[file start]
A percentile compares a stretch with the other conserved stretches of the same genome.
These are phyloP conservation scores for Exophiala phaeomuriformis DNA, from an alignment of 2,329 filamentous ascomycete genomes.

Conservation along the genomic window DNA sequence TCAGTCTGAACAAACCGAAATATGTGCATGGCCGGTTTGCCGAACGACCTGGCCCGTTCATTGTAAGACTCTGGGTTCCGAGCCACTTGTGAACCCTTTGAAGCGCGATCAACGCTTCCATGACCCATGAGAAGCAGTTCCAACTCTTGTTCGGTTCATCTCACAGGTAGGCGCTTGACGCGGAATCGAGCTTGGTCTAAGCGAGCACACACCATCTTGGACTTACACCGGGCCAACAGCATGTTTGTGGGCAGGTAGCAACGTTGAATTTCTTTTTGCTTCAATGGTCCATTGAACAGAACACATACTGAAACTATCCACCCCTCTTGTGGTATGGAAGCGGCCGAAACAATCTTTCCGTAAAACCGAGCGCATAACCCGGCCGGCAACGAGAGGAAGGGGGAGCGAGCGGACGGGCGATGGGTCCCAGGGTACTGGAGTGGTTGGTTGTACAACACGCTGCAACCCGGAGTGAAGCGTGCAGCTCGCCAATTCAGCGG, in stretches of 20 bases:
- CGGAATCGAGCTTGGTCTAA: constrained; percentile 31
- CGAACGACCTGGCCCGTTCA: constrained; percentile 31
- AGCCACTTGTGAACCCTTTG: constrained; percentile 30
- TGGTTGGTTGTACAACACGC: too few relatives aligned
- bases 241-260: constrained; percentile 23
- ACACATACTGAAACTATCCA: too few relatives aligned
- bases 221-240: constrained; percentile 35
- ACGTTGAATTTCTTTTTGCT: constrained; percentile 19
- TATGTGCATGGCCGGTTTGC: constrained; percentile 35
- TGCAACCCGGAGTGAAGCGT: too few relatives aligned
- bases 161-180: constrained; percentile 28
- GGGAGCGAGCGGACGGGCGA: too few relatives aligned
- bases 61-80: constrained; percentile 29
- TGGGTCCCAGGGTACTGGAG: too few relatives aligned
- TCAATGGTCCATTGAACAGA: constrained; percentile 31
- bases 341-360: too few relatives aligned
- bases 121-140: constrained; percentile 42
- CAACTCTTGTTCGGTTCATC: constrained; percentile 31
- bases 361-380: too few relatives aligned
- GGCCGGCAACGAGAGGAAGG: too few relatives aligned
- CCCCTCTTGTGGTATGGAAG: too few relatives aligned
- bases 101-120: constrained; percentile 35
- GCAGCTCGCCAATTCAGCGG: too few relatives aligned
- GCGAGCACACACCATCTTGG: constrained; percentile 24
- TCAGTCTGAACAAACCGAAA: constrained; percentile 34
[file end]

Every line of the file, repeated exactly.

A percentile compares a stretch with the other conserved stretches of the same genome.
These are phyloP conservation scores for Exophiala phaeomuriformis DNA, from an alignment of 2,329 filamentous ascomycete genomes.

Conservation along the genomic window DNA sequence TCAGTCTGAACAAACCGAAATATGTGCATGGCCGGTTTGCCGAACGACCTGGCCCGTTCATTGTAAGACTCTGGGTTCCGAGCCACTTGTGAACCCTTTGAAGCGCGATCAACGCTTCCATGACCCATGAGAAGCAGTTCCAACTCTTGTTCGGTTCATCTCACAGGTAGGCGCTTGACGCGGAATCGAGCTTGGTCTAAGCGAGCACACACCATCTTGGACTTACACCGGGCCAACAGCATGTTTGTGGGCAGGTAGCAACGTTGAATTTCTTTTTGCTTCAATGGTCCATTGAACAGAACACATACTGAAACTATCCACCCCTCTTGTGGTATGGAAGCGGCCGAAACAATCTTTCCGTAAAACCGAGCGCATAACCCGGCCGGCAACGAGAGGAAGGGGGAGCGAGCGGACGGGCGATGGGTCCCAGGGTACTGGAGTGGTTGGTTGTACAACACGCTGCAACCCGGAGTGAAGCGTGCAGCTCGCCAATTCAGCGG, in stretches of 20 bases:
- CGGAATCGAGCTTGGTCTAA: constrained; percentile 31
- CGAACGACCTGGCCCGTTCA: constrained; percentile 31
- AGCCACTTGTGAACCCTTTG: constrained; percentile 30
- TGGTTGGTTGTACAACACGC: too few relatives aligned
- bases 241-260: constrained; percentile 23
- ACACATACTGAAACTATCCA: too few relatives aligned
- bases 221-240: constrained; percentile 35
- ACGTTGAATTTCTTTTTGCT: constrained; percentile 19
- TATGTGCATGGCCGGTTTGC: constrained; percentile 35
- TGCAACCCGGAGTGAAGCGT: too few relatives aligned
- bases 161-180: constrained; percentile 28
- GGGAGCGAGCGGACGGGCGA: too few relatives aligned
- bases 61-80: constrained; percentile 29
- TGGGTCCCAGGGTACTGGAG: too few relatives aligned
- TCAATGGTCCATTGAACAGA: constrained; percentile 31
- bases 341-360: too few relatives aligned
- bases 121-140: constrained; percentile 42
- CAACTCTTGTTCGGTTCATC: constrained; percentile 31
- bases 361-380: too few relatives aligned
- GGCCGGCAACGAGAGGAAGG: too few relatives aligned
- CCCCTCTTGTGGTATGGAAG: too few relatives aligned
- bases 101-120: constrained; percentile 35
- GCAGCTCGCCAATTCAGCGG: too few relatives aligned
- GCGAGCACACACCATCTTGG: constrained; percentile 24
- TCAGTCTGAACAAACCGAAA: constrained; percentile 34